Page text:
People are always wondering about Entrepreneurs. If they’re investors, mostly they wonder when they’ll see their money again. Silicon Valley has a rich history of celebrating Entrepreneurs dating back to when Hewlett-Packard was founded in a garage, a long time ago in a galaxy far, far away, because there was no room at the inn. Three wise men and two guys named Steve went boldly where no man had gone before bearing gifts of oscilloscopes, myrrh and forging one ring to rule them all, one ring to bind them, one ring to bring them all and make long distance calls for free.
Ok, I may be getting the details a bit confused, but the Entrepreneur has always been important in Silicon Valley. Even today, with the latest Internet startup iBankrupt.com, the Entrepreneur performs a vital function in Silicon Valley. After all, someone has to burn through all the profits that the Venture Capital firms are making.
There are three essential ingredients it takes to build a successful company: an entrepreneur, a business plan and money. The Entrepreneur’s job is to build the business according to plan before running out of money and without going to prison. Without the entrepreneur, there’s no vision to spark the success. On the other hand, the entrepreneur is just as often going take that spark and turn it into roaring flames until he burns through all the capital with nothing left but a big smoking crater in the ground. That’s what’s known as "down side risk".
Origins of Entrepreneurship
The word Entrepreneur comes from French. It literally comes from the words "Entre" meaning "in between" and "preneur" meaning "jobs". So it’s not surprising many Entrepreneurs get their start after being fired from previous jobs.
In the early days of Silicon Valley in the 1960s and 1970s, a would-be Entrepreneur would slave away in the engineering department of a large hardware company for many years before asking questions like "How come the bosses make all the money?", "With all this hardware being made, don’t people need software?" and "What exactly is meant by software?" Usually by this point their managers had noticed that the engineer is too busy asking philosophical questions to get any real work done and fires him thus giving birth to a new startup company.
ABCs of VC
There’s a myth that today’s high tech titans are focused solely on the IPO or "Initial Public Offering" of stock on the open financial market. Sometimes the IPO is also known as the Initial Panicked Offering if the company is running out of money. In fact, it’s not the IPO that matters its OPM: other people’s money. The Entrepreneur needs to raise funds in order to get the business off the ground.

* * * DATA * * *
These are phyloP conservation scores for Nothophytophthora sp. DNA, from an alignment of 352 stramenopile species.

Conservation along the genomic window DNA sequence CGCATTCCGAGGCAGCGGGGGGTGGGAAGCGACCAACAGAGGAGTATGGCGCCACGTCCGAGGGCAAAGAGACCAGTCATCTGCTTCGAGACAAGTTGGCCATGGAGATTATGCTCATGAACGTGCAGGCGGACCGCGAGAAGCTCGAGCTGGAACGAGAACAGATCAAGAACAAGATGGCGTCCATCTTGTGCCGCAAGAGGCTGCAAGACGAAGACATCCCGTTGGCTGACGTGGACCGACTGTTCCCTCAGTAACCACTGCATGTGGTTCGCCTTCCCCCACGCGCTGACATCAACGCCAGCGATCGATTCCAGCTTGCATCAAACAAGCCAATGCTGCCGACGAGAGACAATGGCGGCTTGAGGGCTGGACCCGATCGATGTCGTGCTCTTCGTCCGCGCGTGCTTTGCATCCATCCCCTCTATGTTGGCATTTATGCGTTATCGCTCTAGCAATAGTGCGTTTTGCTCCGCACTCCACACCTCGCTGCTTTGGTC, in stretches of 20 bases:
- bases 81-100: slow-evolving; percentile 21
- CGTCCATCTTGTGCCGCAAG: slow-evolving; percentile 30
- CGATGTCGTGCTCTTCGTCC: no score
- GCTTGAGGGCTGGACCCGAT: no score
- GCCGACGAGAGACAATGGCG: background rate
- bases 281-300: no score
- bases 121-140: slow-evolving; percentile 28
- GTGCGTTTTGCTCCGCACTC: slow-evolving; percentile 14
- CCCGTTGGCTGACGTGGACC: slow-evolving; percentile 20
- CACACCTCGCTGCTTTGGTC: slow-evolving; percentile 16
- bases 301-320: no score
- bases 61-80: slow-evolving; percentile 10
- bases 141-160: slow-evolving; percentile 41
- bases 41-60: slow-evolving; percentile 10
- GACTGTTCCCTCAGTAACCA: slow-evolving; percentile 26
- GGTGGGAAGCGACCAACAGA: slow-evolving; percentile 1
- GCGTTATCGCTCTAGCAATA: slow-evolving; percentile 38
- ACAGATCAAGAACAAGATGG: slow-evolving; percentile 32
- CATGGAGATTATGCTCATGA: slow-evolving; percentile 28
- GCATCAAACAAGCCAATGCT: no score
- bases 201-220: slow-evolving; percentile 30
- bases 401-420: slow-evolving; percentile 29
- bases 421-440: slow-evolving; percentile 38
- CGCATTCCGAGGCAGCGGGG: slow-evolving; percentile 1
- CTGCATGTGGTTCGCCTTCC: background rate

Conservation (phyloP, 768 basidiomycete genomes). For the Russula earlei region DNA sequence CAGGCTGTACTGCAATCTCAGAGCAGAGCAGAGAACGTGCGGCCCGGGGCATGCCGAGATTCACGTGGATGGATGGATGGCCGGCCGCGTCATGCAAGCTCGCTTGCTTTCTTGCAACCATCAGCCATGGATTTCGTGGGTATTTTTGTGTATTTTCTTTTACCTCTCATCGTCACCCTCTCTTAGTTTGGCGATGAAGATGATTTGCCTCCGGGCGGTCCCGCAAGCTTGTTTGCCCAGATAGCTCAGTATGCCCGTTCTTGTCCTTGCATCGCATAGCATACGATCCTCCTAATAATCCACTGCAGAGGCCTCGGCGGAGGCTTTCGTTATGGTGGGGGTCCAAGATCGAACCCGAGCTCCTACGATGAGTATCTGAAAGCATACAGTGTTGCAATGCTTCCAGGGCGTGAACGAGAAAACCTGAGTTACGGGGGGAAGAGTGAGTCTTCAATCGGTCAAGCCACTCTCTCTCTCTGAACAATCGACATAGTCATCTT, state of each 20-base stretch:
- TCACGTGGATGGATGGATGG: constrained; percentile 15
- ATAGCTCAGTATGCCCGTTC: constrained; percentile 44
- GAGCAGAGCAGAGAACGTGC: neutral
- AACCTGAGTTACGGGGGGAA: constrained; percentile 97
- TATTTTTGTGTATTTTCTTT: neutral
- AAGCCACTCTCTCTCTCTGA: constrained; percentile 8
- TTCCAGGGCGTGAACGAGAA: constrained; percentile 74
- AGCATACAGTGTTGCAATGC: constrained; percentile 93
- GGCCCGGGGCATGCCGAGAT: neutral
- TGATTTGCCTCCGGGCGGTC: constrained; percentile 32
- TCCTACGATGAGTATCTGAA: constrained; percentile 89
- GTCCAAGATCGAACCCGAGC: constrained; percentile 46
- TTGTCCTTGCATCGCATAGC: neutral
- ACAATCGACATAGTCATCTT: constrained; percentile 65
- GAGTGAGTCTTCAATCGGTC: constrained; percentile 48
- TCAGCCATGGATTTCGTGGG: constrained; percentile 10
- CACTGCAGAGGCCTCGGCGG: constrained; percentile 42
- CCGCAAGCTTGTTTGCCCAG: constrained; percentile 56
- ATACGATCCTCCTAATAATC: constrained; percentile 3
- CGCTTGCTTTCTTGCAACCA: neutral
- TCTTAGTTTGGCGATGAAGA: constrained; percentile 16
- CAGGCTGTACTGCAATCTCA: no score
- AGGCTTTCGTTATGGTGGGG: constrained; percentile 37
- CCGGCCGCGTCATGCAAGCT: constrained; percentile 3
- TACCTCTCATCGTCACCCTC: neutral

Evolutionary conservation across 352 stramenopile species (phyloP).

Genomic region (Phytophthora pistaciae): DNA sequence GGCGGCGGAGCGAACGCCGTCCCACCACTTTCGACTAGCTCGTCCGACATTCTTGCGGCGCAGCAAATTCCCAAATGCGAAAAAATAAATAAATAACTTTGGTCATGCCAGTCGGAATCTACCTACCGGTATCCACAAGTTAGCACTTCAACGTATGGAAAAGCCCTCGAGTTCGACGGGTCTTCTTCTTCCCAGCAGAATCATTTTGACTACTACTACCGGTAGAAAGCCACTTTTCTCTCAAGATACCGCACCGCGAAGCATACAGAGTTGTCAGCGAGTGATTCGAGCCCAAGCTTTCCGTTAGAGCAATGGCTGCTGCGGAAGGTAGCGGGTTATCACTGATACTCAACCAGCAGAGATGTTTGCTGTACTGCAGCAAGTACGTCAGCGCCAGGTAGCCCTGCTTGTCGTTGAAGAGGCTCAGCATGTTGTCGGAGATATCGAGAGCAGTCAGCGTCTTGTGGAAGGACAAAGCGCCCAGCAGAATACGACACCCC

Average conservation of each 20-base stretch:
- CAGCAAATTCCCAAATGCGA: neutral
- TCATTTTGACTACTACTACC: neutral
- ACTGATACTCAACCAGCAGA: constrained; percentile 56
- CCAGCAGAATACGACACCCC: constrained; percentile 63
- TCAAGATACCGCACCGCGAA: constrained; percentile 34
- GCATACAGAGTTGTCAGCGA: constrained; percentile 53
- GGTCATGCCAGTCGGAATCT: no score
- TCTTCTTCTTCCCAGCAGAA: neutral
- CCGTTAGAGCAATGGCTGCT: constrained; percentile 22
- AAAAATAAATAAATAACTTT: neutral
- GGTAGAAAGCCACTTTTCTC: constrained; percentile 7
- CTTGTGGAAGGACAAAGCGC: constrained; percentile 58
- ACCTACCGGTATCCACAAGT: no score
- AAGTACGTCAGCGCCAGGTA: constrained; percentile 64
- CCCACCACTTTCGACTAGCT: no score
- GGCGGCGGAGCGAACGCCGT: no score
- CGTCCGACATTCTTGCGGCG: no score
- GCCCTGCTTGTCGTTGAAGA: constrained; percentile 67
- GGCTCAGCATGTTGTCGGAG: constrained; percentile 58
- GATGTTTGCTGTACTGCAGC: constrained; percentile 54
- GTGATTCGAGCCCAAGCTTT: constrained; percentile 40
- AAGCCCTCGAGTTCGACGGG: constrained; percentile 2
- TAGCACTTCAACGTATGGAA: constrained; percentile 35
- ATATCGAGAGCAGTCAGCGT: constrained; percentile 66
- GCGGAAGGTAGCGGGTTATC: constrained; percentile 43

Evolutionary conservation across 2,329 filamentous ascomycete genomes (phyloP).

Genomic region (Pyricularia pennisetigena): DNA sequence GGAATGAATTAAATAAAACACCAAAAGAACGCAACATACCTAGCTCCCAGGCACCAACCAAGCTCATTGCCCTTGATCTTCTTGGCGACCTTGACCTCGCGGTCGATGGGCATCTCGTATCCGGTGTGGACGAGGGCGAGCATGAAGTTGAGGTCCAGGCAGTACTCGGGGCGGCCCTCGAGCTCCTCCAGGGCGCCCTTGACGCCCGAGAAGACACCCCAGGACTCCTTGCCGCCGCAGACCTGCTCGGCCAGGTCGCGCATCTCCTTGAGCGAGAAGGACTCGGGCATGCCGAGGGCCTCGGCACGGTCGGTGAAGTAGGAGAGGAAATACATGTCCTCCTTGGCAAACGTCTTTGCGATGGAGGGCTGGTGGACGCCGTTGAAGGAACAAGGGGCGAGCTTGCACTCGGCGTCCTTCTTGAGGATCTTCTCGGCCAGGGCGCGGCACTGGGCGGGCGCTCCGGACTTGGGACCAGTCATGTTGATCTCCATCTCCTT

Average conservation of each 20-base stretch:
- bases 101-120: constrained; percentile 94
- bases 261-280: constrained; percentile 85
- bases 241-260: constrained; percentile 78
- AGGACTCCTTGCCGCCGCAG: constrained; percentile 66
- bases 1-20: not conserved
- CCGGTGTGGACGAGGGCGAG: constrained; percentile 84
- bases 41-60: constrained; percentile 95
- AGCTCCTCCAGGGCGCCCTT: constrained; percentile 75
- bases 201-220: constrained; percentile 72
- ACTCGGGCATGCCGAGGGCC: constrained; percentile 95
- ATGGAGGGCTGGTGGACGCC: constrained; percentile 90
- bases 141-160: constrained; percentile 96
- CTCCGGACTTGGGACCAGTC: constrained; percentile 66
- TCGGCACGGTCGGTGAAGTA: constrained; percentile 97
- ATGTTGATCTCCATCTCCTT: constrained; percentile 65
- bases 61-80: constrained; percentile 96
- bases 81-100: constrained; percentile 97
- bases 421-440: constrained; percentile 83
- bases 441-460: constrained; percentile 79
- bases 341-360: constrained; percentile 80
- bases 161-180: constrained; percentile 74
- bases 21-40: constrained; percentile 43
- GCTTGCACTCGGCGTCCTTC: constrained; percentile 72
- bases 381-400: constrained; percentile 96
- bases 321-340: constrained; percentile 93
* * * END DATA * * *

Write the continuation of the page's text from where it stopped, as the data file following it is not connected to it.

Unlike well established companies which need to worry about things like P/E ratios, and revenues, a startup seeking funding really only needs to focus on one thing: the M/PP ratio: Millions per PowerPoint slide. If you can raise $25 million from a dozen PowerPoint slides, that’s an M/PP ratio of just over 2-1 which is quite respectable.
What makes an Entrepreneur successful?
The consulting firm Price WaterHouse Coopers Buzby Berkely Donner and Blitzen, recently completed a 12 year study of Entrepreneurs and found that 77% of all Entrepreneurs had a single trait in common: they were in debt. In addition, over 63% or entrepreneurs studied said that they wanted to build an ideal work environment, create new ideas, and develop a new technology that changed the world. It should also be noted that 97% were pathological liars.
In Silicon Valley, most entrepreneurs come from the ranks of engineering. This prepares them to deal with the important element of running a business such as ensuring that software is no more than 6 months late and that hardware does, more or less, what it is you said it was going to do, when you agreed to put your children in hock to the VC Report.
What makes an Enterpreneur successful? First and foremost it’s an unwavering belief in their vision for the company. The willingness to stick with it through and through. To not let minor obstacles, like divorce, litigation, or even a possible prison sentence get in their way. Heck, Larry Ellison gets through all that before his Monday morning sales call!
As the saying goes, a true Entrepreneur is as committed as a pig at a bacon and eggs breakfast. Everyone else is just making a contribution. And he knows he’s got to "break a few eggs to get this turkey to fly". Even if they are other people’s eggs, so to speak. Most entrepreneurs are risk takers. Many Entrepreneurs hang glide. And still others are betting against another Kiss reunion tour. What separates a successful entrepreneur from the garden variety is his or her ability to get others to believe in a bigger vision. As Bill "Herbert" Gates often says, "A chicken in every pot and a PC on every desk running nothing but Microsoft Software".
Not surprisingly there are a lot of so-called serial entrepreneurs. These are individuals who successfully create a company and then go on to do it again. Think of them as Entrepreneurotics. For example, Jim Clark founded Silicon Graphics and later after he was ousted, Netscape Communications. This was followed by WebMD, MyCFO.com and a host of other companies. Netscape, for example, generated revenues of over $600 million per year and had a market capitalization or value of over $6.5 billion. Unfortunately, expenses were something like a billion dollars per year. So Jim Clark got fired from that gig also. Still it was good while it lasted and Jim Clark is one of few Entrepreneurs who founded three billion dollar companies and managed to get fired from every single one.
One important rule of thumb: If you’re going to fail, fail big. And preferably using someone else’s money. There’s nothing like a few hundred million in debt to keep the bankers interested.
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